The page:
Dissertation: "Pariahs, Tricksters, and the Subversion of Modernity: The Decolonial Borderland Narratives of Cormac McCarthy and Eduardo Antonio Parra."
My research and scholarly production explores and examines borderland narratives from an interdisciplinary perspective intent on illuminating the reciprocity between literature, film, cultural studies, and history. Moreover, my research supports the critique, and reclamation of silenced historical, cultural, and social spaces.
Summer 2010 A-term
Course Title: Narco Narratives in Literature and Film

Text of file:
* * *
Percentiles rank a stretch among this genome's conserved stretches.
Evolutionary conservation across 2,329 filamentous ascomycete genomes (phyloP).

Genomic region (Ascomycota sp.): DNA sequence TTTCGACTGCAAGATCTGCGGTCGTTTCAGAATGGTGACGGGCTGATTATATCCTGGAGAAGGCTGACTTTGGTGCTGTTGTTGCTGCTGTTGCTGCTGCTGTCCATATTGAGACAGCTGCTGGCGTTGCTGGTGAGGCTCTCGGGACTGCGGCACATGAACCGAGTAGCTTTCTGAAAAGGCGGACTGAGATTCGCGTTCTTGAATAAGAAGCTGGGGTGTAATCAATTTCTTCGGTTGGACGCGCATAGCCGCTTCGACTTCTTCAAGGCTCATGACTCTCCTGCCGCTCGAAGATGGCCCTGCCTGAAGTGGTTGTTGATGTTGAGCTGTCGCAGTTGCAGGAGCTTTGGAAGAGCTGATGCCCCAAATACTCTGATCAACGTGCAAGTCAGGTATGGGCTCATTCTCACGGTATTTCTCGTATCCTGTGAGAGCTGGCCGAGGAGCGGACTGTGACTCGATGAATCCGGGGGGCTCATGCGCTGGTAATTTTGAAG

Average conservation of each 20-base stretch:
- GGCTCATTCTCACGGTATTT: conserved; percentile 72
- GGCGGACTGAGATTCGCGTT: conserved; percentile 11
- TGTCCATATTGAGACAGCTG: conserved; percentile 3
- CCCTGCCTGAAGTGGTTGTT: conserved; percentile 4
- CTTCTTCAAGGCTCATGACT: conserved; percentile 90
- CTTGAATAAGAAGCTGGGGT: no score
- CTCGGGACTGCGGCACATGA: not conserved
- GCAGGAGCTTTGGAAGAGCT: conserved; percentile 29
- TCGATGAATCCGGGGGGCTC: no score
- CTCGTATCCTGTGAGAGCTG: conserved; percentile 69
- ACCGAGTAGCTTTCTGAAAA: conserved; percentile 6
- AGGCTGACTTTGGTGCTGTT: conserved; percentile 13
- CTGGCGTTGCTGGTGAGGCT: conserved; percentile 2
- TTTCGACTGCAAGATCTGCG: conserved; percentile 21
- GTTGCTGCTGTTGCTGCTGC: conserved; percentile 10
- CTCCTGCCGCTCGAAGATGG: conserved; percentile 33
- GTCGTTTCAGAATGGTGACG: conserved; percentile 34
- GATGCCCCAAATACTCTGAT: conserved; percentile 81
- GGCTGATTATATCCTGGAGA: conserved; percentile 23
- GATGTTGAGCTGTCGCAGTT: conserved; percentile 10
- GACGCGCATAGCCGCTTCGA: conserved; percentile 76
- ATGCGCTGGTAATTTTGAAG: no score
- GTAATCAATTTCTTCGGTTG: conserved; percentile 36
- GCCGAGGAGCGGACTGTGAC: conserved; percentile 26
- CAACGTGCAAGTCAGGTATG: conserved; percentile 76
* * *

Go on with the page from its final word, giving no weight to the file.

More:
Trafficking in drugs, weapons, women and labor, and violence in the form of serial murder of women, drug shoot-outs and mutilations, has proliferated in the northern border region of Mexico over the past decade. A seminal connection this class will emphasize is the complicity between the narco-industry, corrupt governance, and how these phenomena are encouraged by the international growth of the drug and sex industry, along with weak police and judicial systems and generalized corruption in Mexico, as well as denials of responsibility in the U.S. This context foreshadows the issues that have augmented Mexico’s current crises with violence vis-à-vis the government and the cartels.